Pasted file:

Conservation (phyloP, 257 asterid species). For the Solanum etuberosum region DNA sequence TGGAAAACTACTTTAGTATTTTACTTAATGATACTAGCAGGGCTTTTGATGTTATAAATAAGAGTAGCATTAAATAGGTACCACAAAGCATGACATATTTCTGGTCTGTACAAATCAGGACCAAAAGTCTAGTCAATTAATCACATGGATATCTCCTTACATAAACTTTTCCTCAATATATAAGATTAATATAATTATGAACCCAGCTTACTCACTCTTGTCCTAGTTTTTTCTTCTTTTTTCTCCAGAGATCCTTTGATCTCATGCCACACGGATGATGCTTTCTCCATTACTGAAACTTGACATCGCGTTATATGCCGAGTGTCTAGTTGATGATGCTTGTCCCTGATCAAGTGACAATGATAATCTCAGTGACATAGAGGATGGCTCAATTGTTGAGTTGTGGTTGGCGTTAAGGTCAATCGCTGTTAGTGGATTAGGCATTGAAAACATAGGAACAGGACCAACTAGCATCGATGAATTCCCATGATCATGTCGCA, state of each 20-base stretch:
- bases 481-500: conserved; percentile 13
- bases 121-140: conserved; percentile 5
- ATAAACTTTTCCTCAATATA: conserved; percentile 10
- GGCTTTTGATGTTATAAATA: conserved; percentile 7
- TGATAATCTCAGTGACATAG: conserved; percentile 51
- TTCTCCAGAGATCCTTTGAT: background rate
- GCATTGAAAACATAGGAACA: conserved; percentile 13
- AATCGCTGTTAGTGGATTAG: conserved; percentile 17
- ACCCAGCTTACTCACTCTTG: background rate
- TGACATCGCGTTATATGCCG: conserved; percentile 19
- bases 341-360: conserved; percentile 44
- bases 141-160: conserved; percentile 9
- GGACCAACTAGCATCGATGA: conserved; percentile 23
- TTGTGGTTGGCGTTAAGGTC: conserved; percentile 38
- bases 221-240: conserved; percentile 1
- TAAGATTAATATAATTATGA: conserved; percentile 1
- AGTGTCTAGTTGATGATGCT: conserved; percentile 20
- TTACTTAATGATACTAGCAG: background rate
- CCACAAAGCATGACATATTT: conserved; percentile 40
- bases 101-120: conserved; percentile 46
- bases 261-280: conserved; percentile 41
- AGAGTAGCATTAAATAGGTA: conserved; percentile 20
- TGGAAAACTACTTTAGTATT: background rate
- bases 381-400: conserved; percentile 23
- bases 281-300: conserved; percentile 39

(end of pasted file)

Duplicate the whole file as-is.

Conservation (phyloP, 257 asterid species). For the Solanum etuberosum region DNA sequence TGGAAAACTACTTTAGTATTTTACTTAATGATACTAGCAGGGCTTTTGATGTTATAAATAAGAGTAGCATTAAATAGGTACCACAAAGCATGACATATTTCTGGTCTGTACAAATCAGGACCAAAAGTCTAGTCAATTAATCACATGGATATCTCCTTACATAAACTTTTCCTCAATATATAAGATTAATATAATTATGAACCCAGCTTACTCACTCTTGTCCTAGTTTTTTCTTCTTTTTTCTCCAGAGATCCTTTGATCTCATGCCACACGGATGATGCTTTCTCCATTACTGAAACTTGACATCGCGTTATATGCCGAGTGTCTAGTTGATGATGCTTGTCCCTGATCAAGTGACAATGATAATCTCAGTGACATAGAGGATGGCTCAATTGTTGAGTTGTGGTTGGCGTTAAGGTCAATCGCTGTTAGTGGATTAGGCATTGAAAACATAGGAACAGGACCAACTAGCATCGATGAATTCCCATGATCATGTCGCA, state of each 20-base stretch:
- bases 481-500: conserved; percentile 13
- bases 121-140: conserved; percentile 5
- ATAAACTTTTCCTCAATATA: conserved; percentile 10
- GGCTTTTGATGTTATAAATA: conserved; percentile 7
- TGATAATCTCAGTGACATAG: conserved; percentile 51
- TTCTCCAGAGATCCTTTGAT: background rate
- GCATTGAAAACATAGGAACA: conserved; percentile 13
- AATCGCTGTTAGTGGATTAG: conserved; percentile 17
- ACCCAGCTTACTCACTCTTG: background rate
- TGACATCGCGTTATATGCCG: conserved; percentile 19
- bases 341-360: conserved; percentile 44
- bases 141-160: conserved; percentile 9
- GGACCAACTAGCATCGATGA: conserved; percentile 23
- TTGTGGTTGGCGTTAAGGTC: conserved; percentile 38
- bases 221-240: conserved; percentile 1
- TAAGATTAATATAATTATGA: conserved; percentile 1
- AGTGTCTAGTTGATGATGCT: conserved; percentile 20
- TTACTTAATGATACTAGCAG: background rate
- CCACAAAGCATGACATATTT: conserved; percentile 40
- bases 101-120: conserved; percentile 46
- bases 261-280: conserved; percentile 41
- AGAGTAGCATTAAATAGGTA: conserved; percentile 20
- TGGAAAACTACTTTAGTATT: background rate
- bases 381-400: conserved; percentile 23
- bases 281-300: conserved; percentile 39